Studios are risk averse and white men are a large portion of the action movie watching demographic, but I don’t think that’s all there is to it. Action movies starring white people flop all the time, and all manner of films about black people can turn out to be successful even among white audiences. If you don’t believe me, check out Barbershop or Black Panther and you’ll see a lot of white people in the audience.
The problem is that no one knows what will be successful, and Hollywood is faddish and constantly trying to catch lightning in a bottle. When a film does well, people try to make the new that film rather than trying to make a great film from scratch. Deadpool lead to Logan because Deadpool showed that an R-rated comic book movie could make money.
So my honest hope is that Black Panther may lead to Captain Marvel, and when I say Captain Marvel, I don’t mean Carol Danvers, whose movie is already in production. In my day, Rogue had stolen Carol Danvers’ powers and Carol Danvers was no longer an Avenger. I mean Monica Rambeau, who is currently called Spectrum, and has previously gone by Photon and Pulsar, but in my heart she will always be Captain Marvel.1 I’d really like Black Panther to Lead to Static Shock, but Static Shock would end up sucking because it’s a DC property.2 I’m hoping studios will realize that comic book movies about persons of color can make money, because representation matters.
I know there are people out there who are going to call me a “snowflake” or an “SJW” and dismiss this position, but I’d like to note that Greta Gerwig just became the fifth woman ever nominated for Best Director. There have been Academy Awards for 87 years. If there are five nominees per year, there have been 435 nominees for best director. Five have been women. Given that women are 51% of the population of the US, that means that either the contributions of women who direct have been overlooked, that the opportunity to direct has been denied to women, or both. The numbers are similar for racial minority groups.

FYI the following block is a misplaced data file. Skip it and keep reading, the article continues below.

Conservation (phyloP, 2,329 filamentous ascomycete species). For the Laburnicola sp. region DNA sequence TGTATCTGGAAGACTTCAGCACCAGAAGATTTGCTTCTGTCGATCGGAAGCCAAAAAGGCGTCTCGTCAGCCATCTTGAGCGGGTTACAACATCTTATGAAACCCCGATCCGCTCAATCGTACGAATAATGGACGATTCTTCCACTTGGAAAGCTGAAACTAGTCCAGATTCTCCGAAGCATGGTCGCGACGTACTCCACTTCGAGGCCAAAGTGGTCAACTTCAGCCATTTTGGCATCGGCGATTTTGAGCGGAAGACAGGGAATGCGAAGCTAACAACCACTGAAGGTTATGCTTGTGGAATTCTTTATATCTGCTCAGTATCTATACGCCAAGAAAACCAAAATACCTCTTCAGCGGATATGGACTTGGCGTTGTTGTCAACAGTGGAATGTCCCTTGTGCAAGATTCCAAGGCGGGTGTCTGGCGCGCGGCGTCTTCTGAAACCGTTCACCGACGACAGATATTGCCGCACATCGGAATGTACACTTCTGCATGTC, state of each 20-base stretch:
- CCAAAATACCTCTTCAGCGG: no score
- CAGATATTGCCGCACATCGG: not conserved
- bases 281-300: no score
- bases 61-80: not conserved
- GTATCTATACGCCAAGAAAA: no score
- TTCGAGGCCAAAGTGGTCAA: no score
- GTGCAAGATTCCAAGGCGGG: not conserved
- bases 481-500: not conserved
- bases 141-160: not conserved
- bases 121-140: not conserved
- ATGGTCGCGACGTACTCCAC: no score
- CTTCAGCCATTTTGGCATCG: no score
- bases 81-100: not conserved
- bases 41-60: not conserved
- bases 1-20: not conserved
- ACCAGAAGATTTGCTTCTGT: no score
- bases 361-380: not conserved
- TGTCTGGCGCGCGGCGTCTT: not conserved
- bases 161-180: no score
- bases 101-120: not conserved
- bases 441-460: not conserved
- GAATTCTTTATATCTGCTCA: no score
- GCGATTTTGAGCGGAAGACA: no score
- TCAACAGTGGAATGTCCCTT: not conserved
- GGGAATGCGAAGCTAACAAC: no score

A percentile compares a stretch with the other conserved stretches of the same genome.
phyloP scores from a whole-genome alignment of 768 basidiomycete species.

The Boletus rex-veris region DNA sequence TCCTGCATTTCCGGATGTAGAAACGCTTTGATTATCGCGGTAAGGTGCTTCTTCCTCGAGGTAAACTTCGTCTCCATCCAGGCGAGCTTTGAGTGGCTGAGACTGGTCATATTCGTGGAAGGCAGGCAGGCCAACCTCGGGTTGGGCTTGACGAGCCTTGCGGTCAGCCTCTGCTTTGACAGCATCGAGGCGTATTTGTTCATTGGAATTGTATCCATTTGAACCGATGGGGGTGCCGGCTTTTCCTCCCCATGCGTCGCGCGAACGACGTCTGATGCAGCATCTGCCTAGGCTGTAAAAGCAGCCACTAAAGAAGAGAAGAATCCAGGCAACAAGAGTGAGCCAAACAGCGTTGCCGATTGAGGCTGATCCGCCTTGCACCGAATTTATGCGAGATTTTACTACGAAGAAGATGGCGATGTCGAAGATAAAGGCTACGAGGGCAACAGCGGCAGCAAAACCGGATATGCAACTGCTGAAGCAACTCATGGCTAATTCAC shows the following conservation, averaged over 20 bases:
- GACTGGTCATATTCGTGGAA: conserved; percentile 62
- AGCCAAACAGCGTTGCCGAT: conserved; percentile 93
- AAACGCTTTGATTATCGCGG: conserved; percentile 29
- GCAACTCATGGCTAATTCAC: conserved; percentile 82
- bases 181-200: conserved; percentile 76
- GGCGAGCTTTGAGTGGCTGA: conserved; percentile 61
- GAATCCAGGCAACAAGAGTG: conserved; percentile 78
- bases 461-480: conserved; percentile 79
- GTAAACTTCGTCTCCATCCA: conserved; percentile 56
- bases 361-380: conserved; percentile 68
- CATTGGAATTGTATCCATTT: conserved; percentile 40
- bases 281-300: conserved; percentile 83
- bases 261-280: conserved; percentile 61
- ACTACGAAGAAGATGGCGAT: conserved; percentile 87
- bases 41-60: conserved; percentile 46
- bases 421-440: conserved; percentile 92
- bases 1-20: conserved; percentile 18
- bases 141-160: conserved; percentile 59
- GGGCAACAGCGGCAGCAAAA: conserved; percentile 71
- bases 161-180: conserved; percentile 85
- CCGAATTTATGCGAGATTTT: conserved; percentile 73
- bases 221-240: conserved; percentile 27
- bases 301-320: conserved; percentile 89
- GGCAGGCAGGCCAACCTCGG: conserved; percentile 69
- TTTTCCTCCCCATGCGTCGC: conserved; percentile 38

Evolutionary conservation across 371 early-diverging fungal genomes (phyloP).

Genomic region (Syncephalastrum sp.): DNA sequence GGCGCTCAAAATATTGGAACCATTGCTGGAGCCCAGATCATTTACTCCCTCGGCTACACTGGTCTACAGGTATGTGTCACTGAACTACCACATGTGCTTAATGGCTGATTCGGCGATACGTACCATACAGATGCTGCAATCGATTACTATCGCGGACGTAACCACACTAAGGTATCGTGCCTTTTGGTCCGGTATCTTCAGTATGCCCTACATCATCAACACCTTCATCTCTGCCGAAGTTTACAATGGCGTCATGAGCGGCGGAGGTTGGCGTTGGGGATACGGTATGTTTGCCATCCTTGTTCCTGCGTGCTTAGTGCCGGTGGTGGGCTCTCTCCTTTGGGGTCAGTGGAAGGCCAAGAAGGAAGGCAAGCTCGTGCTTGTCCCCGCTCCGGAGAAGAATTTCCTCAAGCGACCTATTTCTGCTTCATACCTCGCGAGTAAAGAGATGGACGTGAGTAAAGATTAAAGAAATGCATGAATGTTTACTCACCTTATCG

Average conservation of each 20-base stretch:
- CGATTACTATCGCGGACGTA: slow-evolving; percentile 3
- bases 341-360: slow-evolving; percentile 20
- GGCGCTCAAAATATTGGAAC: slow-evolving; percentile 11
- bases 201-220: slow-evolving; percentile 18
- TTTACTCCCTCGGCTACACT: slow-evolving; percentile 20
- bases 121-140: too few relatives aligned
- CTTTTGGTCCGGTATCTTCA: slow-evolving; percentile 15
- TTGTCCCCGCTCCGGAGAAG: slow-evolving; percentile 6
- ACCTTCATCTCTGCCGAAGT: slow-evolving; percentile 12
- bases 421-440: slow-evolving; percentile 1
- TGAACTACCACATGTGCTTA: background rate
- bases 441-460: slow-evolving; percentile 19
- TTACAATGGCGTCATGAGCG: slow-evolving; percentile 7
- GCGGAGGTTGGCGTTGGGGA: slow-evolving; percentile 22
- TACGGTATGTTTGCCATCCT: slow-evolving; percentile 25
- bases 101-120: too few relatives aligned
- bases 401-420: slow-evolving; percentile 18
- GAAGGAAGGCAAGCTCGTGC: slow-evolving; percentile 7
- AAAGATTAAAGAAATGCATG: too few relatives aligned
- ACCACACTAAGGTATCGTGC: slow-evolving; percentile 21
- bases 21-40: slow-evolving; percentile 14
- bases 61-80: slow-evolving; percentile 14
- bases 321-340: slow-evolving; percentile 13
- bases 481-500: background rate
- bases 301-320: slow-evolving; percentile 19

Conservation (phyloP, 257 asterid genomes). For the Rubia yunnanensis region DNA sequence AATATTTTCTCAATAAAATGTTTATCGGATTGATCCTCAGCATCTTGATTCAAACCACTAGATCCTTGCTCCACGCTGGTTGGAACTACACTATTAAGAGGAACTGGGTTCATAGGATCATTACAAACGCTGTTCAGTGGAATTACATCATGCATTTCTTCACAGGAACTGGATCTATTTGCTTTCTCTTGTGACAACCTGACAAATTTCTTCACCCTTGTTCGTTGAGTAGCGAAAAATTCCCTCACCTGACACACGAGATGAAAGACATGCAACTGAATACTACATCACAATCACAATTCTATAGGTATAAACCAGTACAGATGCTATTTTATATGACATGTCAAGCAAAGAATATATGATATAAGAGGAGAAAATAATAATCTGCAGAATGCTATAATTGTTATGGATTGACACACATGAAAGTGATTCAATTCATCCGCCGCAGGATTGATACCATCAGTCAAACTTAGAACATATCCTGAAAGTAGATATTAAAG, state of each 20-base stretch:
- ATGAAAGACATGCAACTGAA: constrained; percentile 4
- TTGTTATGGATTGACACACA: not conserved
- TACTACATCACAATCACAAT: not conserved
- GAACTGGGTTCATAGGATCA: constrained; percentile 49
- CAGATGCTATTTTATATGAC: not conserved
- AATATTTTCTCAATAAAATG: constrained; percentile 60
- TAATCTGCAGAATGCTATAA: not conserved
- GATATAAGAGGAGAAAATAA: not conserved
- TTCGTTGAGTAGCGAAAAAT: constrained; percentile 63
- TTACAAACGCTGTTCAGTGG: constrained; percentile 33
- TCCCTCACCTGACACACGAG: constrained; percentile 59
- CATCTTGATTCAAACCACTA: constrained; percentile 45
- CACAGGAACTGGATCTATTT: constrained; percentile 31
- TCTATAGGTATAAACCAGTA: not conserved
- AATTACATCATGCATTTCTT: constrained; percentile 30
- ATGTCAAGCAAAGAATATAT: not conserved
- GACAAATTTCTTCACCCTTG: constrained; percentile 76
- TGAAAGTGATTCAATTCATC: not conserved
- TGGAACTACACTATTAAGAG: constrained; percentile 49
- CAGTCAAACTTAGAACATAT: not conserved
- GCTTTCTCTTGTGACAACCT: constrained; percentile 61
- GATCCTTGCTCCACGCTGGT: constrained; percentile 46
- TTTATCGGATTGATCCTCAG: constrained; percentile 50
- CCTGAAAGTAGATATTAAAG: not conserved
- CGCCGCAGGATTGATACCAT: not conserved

I’m no hopeless dreamer who thinks that my ten dollars is going to change the face of the movie market in the US. But I tell people about my buying tickets to movies I don’t watch, and I’ve convinced some people to do just that. And I hope that I’m going to give Black Panther my ten dollars, and, frankly, my two hours as well on its own merits.
But also on principle, because representation matters.
- Never question the depths of my nerdity.
- This list is by no means comprehensive. I’ve always thought Deathlok the Cyborg was criminally underused. When I read X-titles in middle and high school, I was partial to Bishop, and I’d really dig seeing a Miles Morales Spiderman Movie, but from what I understand, there are issues with rights involving Sony that likely prevent that from ever happening.